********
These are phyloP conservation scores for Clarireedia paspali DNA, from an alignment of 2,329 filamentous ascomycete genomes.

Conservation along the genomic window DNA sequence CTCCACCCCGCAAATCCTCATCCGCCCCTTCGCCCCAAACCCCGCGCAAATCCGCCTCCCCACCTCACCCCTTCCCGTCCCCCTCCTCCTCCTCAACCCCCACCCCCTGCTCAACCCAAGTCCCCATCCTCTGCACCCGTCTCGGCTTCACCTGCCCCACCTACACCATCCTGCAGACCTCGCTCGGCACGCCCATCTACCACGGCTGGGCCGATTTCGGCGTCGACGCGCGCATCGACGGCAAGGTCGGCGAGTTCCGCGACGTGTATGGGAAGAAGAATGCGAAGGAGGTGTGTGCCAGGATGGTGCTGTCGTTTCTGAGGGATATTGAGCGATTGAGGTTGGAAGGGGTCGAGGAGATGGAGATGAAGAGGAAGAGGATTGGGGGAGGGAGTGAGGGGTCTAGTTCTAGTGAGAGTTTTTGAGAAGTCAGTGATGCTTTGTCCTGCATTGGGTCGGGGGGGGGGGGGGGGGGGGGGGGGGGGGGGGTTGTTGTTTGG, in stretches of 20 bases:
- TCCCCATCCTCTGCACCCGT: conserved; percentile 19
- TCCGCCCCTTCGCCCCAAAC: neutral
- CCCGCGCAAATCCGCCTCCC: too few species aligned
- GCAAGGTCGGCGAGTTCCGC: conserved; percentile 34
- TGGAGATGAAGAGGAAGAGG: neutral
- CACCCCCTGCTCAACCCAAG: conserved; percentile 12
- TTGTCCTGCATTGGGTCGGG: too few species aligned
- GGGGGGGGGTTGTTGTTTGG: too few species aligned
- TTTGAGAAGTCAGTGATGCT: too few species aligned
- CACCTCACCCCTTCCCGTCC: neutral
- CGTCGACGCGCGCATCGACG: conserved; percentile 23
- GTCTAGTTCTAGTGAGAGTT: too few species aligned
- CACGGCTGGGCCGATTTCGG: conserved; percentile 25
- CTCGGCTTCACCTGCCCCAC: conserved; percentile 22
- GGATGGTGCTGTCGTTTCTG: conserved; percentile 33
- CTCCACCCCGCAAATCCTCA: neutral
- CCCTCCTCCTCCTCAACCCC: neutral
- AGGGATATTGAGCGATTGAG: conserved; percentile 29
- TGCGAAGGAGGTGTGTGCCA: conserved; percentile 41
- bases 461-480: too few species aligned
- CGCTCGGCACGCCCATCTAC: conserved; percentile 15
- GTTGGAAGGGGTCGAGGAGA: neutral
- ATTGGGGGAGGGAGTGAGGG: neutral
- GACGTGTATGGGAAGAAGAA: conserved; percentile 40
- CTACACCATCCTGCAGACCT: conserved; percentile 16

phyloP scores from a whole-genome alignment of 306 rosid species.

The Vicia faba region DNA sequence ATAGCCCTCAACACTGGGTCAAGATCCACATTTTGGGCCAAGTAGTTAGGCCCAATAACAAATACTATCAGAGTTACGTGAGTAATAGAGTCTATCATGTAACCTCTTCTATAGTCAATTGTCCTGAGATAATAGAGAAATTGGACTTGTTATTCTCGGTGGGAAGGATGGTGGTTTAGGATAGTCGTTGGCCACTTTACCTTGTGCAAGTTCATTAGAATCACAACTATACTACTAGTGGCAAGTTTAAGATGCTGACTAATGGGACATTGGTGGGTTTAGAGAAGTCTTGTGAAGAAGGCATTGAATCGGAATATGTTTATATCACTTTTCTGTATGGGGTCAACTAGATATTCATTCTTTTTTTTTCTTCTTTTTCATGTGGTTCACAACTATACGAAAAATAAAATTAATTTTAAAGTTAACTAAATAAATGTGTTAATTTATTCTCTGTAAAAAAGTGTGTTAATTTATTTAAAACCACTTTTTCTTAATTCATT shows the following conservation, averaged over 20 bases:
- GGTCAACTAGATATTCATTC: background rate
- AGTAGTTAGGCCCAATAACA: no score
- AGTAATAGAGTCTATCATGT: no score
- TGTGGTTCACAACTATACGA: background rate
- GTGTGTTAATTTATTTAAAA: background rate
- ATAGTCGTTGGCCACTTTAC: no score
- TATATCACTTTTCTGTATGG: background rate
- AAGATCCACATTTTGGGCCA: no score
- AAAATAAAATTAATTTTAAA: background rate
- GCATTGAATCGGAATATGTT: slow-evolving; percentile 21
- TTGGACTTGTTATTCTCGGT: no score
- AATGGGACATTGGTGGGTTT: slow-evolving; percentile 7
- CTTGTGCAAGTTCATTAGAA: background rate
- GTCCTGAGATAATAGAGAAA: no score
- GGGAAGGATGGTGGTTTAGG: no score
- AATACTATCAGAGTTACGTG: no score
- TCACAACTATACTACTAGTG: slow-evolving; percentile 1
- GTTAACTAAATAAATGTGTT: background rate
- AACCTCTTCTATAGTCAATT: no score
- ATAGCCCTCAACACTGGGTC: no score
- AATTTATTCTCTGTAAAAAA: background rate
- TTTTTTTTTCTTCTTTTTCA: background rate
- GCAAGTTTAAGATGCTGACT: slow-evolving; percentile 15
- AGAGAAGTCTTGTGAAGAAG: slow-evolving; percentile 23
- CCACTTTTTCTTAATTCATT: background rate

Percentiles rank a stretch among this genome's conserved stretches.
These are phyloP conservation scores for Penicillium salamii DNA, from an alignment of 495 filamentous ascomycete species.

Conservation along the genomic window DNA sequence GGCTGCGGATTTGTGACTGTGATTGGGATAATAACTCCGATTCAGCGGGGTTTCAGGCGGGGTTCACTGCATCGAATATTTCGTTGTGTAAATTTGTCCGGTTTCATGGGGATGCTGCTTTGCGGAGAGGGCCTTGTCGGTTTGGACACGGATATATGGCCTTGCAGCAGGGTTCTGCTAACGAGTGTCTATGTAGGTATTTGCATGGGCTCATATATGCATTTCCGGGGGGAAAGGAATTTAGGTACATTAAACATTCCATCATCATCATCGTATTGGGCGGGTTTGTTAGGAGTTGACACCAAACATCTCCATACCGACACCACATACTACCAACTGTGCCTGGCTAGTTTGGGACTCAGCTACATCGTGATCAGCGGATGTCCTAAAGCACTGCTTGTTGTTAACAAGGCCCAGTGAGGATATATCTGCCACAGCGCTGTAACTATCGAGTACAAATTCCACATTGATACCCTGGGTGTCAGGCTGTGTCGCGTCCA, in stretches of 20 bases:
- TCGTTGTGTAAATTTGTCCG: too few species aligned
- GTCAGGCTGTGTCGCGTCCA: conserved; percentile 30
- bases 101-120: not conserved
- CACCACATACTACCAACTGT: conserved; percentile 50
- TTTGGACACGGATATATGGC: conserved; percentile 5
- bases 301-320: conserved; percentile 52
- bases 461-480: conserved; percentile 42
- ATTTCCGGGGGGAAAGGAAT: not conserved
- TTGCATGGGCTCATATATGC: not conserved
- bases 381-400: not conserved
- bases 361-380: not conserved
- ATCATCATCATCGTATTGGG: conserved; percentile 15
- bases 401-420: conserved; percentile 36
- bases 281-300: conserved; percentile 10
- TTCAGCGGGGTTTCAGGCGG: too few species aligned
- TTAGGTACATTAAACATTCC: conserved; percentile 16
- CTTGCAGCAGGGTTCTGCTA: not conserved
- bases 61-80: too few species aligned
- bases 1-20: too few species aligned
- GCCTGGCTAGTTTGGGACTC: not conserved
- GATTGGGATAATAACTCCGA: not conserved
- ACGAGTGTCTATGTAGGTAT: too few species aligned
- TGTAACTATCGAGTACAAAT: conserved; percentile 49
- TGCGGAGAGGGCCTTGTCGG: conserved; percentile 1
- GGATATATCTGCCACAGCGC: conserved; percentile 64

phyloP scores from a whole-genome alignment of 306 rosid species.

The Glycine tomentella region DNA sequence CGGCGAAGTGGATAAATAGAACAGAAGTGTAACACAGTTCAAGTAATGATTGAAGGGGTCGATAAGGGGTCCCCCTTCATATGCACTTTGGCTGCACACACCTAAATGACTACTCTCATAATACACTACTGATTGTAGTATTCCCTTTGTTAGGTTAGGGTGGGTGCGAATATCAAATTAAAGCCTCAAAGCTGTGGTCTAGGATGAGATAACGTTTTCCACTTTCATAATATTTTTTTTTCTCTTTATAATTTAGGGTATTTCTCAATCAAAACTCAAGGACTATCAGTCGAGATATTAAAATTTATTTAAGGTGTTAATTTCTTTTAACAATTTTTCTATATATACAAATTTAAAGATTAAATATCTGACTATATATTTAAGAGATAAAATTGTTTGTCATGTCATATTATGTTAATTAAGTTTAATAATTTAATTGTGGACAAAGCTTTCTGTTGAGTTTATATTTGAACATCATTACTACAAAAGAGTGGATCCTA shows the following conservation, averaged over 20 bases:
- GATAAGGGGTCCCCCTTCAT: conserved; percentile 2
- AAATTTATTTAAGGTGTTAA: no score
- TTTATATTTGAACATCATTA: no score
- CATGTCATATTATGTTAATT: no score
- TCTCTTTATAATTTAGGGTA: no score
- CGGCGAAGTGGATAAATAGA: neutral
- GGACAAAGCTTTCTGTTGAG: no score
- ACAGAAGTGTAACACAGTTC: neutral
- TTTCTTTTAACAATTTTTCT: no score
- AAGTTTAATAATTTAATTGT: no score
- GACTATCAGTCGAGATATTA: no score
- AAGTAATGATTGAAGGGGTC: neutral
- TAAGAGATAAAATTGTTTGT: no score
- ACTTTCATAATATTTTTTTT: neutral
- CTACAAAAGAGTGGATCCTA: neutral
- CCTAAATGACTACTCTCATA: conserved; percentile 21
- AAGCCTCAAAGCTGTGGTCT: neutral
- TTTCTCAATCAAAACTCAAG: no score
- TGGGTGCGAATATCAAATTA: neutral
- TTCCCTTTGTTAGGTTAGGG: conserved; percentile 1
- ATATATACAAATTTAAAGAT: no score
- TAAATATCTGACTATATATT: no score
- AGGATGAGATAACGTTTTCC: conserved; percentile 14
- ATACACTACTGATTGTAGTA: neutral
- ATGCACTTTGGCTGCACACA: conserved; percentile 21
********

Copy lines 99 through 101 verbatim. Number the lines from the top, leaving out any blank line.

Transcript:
- CTACAAAAGAGTGGATCCTA: neutral
- CCTAAATGACTACTCTCATA: conserved; percentile 21
- AAGCCTCAAAGCTGTGGTCT: neutral